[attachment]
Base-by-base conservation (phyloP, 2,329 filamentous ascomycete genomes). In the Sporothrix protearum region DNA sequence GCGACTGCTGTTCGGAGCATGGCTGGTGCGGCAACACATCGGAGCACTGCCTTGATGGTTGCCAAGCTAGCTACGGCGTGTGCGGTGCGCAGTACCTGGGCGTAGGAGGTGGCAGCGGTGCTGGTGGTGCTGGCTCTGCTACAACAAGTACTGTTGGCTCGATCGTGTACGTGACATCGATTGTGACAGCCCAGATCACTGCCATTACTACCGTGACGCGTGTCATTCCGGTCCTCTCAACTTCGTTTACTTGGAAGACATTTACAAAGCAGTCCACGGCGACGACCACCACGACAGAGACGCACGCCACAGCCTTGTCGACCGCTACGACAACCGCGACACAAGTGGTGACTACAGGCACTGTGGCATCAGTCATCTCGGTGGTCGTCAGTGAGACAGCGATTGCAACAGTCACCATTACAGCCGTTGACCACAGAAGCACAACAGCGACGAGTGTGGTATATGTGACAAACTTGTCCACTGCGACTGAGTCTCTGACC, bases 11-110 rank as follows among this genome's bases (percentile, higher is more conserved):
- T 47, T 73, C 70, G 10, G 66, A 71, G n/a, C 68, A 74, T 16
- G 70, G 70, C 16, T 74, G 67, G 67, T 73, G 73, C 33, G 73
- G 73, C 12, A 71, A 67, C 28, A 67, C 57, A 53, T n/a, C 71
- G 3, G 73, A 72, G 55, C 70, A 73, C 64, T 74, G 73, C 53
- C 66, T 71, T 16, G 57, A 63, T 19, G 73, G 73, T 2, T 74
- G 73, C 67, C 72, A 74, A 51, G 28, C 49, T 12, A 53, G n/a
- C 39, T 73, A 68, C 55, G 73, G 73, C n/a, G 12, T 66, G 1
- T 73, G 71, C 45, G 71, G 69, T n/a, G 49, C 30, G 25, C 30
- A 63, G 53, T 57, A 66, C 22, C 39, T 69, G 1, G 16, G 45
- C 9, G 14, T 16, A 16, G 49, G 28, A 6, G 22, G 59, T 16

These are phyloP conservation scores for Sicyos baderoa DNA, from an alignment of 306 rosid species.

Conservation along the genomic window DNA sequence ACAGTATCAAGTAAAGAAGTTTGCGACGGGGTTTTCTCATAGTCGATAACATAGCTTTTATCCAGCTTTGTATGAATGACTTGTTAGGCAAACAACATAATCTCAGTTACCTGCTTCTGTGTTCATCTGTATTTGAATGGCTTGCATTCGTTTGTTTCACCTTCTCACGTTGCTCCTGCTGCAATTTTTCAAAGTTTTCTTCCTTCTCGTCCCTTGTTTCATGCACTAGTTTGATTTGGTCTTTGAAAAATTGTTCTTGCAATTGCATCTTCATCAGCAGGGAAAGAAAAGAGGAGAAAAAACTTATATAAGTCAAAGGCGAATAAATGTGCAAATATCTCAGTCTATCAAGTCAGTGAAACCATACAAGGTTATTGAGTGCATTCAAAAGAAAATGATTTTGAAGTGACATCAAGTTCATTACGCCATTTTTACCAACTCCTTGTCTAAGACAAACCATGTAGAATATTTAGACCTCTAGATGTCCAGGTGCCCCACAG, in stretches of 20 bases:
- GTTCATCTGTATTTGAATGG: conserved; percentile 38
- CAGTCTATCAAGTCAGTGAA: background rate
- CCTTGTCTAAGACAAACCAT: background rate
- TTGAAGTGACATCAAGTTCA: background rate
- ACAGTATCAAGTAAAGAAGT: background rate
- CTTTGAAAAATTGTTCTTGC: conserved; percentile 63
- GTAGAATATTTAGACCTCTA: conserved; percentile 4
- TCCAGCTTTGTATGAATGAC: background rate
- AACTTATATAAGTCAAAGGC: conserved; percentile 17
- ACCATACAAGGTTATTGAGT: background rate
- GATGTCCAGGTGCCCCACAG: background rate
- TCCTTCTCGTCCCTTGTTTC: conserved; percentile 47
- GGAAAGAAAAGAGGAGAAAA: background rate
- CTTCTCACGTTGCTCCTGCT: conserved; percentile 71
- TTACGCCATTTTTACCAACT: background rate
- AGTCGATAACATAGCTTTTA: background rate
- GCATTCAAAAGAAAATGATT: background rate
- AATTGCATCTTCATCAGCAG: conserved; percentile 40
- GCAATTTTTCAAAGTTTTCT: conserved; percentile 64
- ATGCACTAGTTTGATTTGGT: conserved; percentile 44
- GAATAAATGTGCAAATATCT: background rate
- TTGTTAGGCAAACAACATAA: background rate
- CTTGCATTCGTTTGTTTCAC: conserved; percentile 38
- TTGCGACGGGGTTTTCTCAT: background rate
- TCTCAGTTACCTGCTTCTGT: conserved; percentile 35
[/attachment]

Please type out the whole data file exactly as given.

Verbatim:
Base-by-base conservation (phyloP, 2,329 filamentous ascomycete genomes). In the Sporothrix protearum region DNA sequence GCGACTGCTGTTCGGAGCATGGCTGGTGCGGCAACACATCGGAGCACTGCCTTGATGGTTGCCAAGCTAGCTACGGCGTGTGCGGTGCGCAGTACCTGGGCGTAGGAGGTGGCAGCGGTGCTGGTGGTGCTGGCTCTGCTACAACAAGTACTGTTGGCTCGATCGTGTACGTGACATCGATTGTGACAGCCCAGATCACTGCCATTACTACCGTGACGCGTGTCATTCCGGTCCTCTCAACTTCGTTTACTTGGAAGACATTTACAAAGCAGTCCACGGCGACGACCACCACGACAGAGACGCACGCCACAGCCTTGTCGACCGCTACGACAACCGCGACACAAGTGGTGACTACAGGCACTGTGGCATCAGTCATCTCGGTGGTCGTCAGTGAGACAGCGATTGCAACAGTCACCATTACAGCCGTTGACCACAGAAGCACAACAGCGACGAGTGTGGTATATGTGACAAACTTGTCCACTGCGACTGAGTCTCTGACC, bases 11-110 rank as follows among this genome's bases (percentile, higher is more conserved):
- T 47, T 73, C 70, G 10, G 66, A 71, G n/a, C 68, A 74, T 16
- G 70, G 70, C 16, T 74, G 67, G 67, T 73, G 73, C 33, G 73
- G 73, C 12, A 71, A 67, C 28, A 67, C 57, A 53, T n/a, C 71
- G 3, G 73, A 72, G 55, C 70, A 73, C 64, T 74, G 73, C 53
- C 66, T 71, T 16, G 57, A 63, T 19, G 73, G 73, T 2, T 74
- G 73, C 67, C 72, A 74, A 51, G 28, C 49, T 12, A 53, G n/a
- C 39, T 73, A 68, C 55, G 73, G 73, C n/a, G 12, T 66, G 1
- T 73, G 71, C 45, G 71, G 69, T n/a, G 49, C 30, G 25, C 30
- A 63, G 53, T 57, A 66, C 22, C 39, T 69, G 1, G 16, G 45
- C 9, G 14, T 16, A 16, G 49, G 28, A 6, G 22, G 59, T 16

These are phyloP conservation scores for Sicyos baderoa DNA, from an alignment of 306 rosid species.

Conservation along the genomic window DNA sequence ACAGTATCAAGTAAAGAAGTTTGCGACGGGGTTTTCTCATAGTCGATAACATAGCTTTTATCCAGCTTTGTATGAATGACTTGTTAGGCAAACAACATAATCTCAGTTACCTGCTTCTGTGTTCATCTGTATTTGAATGGCTTGCATTCGTTTGTTTCACCTTCTCACGTTGCTCCTGCTGCAATTTTTCAAAGTTTTCTTCCTTCTCGTCCCTTGTTTCATGCACTAGTTTGATTTGGTCTTTGAAAAATTGTTCTTGCAATTGCATCTTCATCAGCAGGGAAAGAAAAGAGGAGAAAAAACTTATATAAGTCAAAGGCGAATAAATGTGCAAATATCTCAGTCTATCAAGTCAGTGAAACCATACAAGGTTATTGAGTGCATTCAAAAGAAAATGATTTTGAAGTGACATCAAGTTCATTACGCCATTTTTACCAACTCCTTGTCTAAGACAAACCATGTAGAATATTTAGACCTCTAGATGTCCAGGTGCCCCACAG, in stretches of 20 bases:
- GTTCATCTGTATTTGAATGG: conserved; percentile 38
- CAGTCTATCAAGTCAGTGAA: background rate
- CCTTGTCTAAGACAAACCAT: background rate
- TTGAAGTGACATCAAGTTCA: background rate
- ACAGTATCAAGTAAAGAAGT: background rate
- CTTTGAAAAATTGTTCTTGC: conserved; percentile 63
- GTAGAATATTTAGACCTCTA: conserved; percentile 4
- TCCAGCTTTGTATGAATGAC: background rate
- AACTTATATAAGTCAAAGGC: conserved; percentile 17
- ACCATACAAGGTTATTGAGT: background rate
- GATGTCCAGGTGCCCCACAG: background rate
- TCCTTCTCGTCCCTTGTTTC: conserved; percentile 47
- GGAAAGAAAAGAGGAGAAAA: background rate
- CTTCTCACGTTGCTCCTGCT: conserved; percentile 71
- TTACGCCATTTTTACCAACT: background rate
- AGTCGATAACATAGCTTTTA: background rate
- GCATTCAAAAGAAAATGATT: background rate
- AATTGCATCTTCATCAGCAG: conserved; percentile 40
- GCAATTTTTCAAAGTTTTCT: conserved; percentile 64
- ATGCACTAGTTTGATTTGGT: conserved; percentile 44
- GAATAAATGTGCAAATATCT: background rate
- TTGTTAGGCAAACAACATAA: background rate
- CTTGCATTCGTTTGTTTCAC: conserved; percentile 38
- TTGCGACGGGGTTTTCTCAT: background rate
- TCTCAGTTACCTGCTTCTGT: conserved; percentile 35